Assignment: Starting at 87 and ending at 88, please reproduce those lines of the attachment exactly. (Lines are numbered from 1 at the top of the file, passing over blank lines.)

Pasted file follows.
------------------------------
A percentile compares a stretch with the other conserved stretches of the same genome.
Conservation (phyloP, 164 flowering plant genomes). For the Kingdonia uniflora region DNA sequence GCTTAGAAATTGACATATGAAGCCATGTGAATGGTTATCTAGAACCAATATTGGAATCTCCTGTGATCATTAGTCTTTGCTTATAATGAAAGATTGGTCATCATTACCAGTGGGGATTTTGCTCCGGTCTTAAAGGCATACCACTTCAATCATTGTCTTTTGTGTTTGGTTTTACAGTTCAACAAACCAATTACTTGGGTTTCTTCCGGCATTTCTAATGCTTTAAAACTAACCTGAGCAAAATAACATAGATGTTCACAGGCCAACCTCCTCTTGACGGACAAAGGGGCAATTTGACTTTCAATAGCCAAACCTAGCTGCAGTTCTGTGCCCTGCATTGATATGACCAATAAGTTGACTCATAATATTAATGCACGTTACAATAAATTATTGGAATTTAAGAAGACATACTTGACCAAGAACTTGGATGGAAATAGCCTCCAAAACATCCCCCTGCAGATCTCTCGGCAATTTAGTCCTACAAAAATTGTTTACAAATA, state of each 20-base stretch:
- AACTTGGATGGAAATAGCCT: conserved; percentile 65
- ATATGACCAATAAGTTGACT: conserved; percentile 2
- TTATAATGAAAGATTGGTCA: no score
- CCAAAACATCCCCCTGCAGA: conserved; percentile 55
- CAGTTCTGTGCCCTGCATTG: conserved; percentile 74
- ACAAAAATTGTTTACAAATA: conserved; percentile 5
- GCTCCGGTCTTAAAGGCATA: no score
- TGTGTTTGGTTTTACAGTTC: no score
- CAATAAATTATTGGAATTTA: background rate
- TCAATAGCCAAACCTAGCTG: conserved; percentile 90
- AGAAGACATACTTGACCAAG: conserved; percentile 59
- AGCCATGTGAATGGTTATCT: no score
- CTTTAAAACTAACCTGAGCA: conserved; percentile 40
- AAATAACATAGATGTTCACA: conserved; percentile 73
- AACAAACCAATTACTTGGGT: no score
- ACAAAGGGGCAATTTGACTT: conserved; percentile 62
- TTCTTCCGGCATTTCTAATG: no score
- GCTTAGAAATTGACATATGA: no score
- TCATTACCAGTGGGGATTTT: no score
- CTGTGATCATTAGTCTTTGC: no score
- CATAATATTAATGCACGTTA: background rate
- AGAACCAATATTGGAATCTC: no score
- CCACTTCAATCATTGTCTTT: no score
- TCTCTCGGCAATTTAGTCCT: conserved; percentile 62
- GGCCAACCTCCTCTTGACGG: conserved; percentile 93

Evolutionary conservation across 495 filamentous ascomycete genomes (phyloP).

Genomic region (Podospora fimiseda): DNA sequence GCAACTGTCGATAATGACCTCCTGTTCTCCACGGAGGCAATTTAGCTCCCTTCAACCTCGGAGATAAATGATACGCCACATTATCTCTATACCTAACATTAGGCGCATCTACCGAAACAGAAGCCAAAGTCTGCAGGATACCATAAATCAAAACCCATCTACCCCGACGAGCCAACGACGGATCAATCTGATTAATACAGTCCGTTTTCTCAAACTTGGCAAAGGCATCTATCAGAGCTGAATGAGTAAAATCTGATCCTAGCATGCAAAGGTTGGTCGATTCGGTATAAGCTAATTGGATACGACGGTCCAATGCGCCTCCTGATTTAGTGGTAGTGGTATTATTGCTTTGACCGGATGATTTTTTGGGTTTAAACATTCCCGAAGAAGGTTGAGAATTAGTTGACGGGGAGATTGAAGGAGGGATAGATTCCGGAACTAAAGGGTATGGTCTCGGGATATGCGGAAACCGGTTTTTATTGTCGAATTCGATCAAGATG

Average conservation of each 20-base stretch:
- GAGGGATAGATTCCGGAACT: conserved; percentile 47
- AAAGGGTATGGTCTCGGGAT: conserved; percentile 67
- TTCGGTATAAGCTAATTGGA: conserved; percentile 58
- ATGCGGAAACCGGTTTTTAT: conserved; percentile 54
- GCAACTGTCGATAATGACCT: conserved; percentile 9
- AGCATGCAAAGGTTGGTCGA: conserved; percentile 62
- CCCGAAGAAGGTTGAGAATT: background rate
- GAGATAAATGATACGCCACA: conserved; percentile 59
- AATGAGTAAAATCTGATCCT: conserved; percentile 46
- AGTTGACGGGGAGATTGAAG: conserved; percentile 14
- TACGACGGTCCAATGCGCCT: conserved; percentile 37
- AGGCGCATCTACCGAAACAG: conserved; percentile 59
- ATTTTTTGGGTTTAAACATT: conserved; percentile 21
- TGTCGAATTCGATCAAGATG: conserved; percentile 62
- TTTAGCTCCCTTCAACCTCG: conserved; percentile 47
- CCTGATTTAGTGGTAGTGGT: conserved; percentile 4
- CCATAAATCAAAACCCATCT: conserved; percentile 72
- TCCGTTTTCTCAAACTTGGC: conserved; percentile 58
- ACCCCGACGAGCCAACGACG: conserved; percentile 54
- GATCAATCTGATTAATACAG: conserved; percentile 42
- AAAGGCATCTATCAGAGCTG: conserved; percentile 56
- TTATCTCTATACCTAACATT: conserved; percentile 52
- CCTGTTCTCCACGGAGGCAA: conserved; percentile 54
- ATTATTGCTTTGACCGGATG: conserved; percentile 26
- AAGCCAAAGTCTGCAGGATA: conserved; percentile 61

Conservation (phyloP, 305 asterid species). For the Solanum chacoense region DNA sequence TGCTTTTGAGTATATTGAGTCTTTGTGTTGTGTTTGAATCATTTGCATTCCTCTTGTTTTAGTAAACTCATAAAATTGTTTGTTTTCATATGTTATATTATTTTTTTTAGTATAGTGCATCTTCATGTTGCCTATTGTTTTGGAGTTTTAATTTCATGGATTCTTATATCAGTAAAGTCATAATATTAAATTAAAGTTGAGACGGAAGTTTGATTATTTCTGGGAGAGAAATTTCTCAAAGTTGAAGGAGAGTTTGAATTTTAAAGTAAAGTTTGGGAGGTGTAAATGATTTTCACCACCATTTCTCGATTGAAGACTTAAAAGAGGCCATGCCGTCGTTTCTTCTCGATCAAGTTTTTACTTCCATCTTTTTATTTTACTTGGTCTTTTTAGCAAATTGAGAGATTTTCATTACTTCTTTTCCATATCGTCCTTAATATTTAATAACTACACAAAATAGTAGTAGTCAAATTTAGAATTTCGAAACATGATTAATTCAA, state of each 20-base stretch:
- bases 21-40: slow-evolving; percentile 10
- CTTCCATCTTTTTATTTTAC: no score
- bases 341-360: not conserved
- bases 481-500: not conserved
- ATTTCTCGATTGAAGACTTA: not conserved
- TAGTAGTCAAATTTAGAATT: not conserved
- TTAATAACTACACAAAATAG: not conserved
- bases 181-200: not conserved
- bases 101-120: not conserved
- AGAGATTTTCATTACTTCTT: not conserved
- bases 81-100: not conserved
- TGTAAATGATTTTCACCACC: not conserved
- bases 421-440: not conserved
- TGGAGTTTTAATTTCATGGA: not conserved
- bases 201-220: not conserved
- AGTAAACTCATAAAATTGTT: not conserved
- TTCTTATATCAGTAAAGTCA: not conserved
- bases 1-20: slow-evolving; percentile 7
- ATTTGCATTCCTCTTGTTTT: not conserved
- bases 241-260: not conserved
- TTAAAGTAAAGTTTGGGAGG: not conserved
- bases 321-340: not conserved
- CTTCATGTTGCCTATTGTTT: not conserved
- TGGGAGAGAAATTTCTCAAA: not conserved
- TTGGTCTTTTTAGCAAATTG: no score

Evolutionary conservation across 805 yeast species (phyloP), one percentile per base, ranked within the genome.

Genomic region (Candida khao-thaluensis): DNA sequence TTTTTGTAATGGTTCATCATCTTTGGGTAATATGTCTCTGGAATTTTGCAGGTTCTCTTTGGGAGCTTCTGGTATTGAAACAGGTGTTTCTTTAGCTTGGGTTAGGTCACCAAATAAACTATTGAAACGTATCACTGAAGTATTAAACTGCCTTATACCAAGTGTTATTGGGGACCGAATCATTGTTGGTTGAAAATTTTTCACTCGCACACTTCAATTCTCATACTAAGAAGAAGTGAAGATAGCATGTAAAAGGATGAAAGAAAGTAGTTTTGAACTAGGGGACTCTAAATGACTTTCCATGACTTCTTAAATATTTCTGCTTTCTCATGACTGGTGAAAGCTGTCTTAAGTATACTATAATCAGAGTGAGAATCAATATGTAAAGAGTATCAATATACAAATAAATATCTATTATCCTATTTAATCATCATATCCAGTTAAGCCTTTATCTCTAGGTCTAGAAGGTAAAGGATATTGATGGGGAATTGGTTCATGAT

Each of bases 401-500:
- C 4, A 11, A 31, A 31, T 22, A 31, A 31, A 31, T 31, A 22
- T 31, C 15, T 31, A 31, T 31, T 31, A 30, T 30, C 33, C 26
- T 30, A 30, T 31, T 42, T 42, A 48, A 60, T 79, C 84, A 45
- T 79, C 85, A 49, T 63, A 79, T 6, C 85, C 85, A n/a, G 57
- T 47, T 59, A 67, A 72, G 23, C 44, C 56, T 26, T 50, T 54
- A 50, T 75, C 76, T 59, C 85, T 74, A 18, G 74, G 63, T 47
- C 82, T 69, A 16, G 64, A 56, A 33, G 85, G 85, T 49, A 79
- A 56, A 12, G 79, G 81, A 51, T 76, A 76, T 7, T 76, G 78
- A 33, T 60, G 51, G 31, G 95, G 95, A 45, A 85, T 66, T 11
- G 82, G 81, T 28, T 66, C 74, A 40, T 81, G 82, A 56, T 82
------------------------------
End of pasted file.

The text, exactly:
- T 30, A 30, T 31, T 42, T 42, A 48, A 60, T 79, C 84, A 45
- T 79, C 85, A 49, T 63, A 79, T 6, C 85, C 85, A n/a, G 57